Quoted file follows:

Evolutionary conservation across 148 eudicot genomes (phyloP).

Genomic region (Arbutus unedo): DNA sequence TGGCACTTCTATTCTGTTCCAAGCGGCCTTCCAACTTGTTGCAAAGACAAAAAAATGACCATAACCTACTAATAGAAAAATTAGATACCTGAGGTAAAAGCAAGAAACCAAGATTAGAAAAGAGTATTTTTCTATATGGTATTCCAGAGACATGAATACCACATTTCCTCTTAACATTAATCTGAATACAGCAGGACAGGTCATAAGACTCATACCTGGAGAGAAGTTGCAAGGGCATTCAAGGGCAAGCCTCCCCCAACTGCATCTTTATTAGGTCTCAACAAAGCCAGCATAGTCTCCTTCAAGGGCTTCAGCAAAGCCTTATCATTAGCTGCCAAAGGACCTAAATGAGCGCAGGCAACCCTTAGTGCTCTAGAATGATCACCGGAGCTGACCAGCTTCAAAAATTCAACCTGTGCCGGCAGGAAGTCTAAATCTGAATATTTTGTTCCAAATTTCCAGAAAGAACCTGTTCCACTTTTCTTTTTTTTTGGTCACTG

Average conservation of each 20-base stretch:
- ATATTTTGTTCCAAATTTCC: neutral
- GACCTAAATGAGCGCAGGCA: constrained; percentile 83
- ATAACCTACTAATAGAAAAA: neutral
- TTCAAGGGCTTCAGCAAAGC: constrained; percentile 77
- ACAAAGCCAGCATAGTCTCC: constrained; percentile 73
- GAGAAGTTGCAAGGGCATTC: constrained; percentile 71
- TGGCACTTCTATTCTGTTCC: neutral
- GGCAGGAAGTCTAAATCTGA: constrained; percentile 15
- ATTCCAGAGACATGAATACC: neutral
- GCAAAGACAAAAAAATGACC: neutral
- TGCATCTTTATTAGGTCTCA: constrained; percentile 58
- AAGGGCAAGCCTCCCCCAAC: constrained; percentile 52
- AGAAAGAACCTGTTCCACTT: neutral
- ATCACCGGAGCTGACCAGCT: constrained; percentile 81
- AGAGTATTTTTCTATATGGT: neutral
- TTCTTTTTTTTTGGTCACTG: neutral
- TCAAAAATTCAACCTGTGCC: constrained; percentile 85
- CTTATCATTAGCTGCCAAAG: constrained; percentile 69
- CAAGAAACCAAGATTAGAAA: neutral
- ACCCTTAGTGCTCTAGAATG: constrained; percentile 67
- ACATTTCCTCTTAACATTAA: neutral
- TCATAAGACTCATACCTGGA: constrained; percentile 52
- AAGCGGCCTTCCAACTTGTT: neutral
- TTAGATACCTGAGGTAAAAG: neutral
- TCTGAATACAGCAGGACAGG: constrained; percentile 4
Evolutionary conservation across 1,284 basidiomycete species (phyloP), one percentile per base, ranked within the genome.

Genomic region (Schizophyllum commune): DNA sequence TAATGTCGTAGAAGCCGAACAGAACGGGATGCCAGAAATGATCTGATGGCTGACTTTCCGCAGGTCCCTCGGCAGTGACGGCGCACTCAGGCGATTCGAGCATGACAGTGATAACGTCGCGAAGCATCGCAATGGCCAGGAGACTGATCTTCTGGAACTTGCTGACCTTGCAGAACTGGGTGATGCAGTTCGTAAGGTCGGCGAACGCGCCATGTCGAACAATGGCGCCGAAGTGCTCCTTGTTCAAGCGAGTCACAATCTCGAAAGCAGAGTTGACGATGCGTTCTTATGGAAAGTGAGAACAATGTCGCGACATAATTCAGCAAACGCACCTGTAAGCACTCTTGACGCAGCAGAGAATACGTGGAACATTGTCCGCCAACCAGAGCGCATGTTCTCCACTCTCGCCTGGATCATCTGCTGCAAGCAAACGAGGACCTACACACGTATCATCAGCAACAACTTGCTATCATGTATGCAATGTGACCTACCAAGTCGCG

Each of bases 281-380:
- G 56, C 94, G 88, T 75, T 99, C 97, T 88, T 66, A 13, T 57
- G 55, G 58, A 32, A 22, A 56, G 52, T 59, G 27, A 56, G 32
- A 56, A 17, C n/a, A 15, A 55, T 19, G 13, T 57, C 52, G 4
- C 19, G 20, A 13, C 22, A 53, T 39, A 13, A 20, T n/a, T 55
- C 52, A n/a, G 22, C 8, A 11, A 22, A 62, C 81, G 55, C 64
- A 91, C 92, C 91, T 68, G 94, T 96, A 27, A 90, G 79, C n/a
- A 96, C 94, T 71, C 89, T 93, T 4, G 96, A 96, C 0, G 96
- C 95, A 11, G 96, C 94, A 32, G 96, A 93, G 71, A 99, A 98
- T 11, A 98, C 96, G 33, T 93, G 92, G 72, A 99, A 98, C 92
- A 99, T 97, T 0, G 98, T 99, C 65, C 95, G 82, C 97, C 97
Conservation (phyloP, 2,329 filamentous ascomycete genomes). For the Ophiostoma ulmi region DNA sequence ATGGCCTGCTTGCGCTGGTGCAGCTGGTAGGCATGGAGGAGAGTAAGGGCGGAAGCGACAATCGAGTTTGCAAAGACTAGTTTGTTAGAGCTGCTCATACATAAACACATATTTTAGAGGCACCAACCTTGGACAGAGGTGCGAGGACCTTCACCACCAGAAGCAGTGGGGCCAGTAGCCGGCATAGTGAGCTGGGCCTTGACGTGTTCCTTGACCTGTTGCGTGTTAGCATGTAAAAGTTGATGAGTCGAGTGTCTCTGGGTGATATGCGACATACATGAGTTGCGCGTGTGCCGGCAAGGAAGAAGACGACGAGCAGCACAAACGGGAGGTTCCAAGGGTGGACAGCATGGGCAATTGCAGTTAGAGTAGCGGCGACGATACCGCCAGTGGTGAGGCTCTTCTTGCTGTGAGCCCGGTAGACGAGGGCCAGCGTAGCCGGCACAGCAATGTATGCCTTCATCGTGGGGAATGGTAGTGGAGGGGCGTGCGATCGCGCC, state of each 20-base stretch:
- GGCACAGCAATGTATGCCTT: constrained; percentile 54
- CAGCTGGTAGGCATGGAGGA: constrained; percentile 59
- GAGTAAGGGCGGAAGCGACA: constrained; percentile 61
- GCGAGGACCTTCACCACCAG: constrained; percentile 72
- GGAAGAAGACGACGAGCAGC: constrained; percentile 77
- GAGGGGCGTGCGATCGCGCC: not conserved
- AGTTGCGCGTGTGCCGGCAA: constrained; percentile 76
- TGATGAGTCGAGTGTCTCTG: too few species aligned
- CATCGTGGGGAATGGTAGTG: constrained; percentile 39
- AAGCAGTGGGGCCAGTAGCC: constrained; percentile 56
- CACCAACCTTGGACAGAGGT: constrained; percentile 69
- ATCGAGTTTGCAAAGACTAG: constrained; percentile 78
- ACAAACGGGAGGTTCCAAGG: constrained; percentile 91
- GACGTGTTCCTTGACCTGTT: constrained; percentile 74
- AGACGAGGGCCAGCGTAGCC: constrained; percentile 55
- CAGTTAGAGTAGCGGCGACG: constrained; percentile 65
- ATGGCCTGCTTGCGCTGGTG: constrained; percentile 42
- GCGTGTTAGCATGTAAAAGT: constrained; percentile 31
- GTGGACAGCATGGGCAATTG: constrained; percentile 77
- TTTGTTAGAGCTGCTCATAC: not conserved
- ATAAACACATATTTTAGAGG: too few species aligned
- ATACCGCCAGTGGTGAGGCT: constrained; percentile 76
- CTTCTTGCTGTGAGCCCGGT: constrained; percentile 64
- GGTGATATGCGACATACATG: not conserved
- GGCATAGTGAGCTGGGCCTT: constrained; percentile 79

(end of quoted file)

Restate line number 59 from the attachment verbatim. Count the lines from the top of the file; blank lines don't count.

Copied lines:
- ATGGCCTGCTTGCGCTGGTG: constrained; percentile 42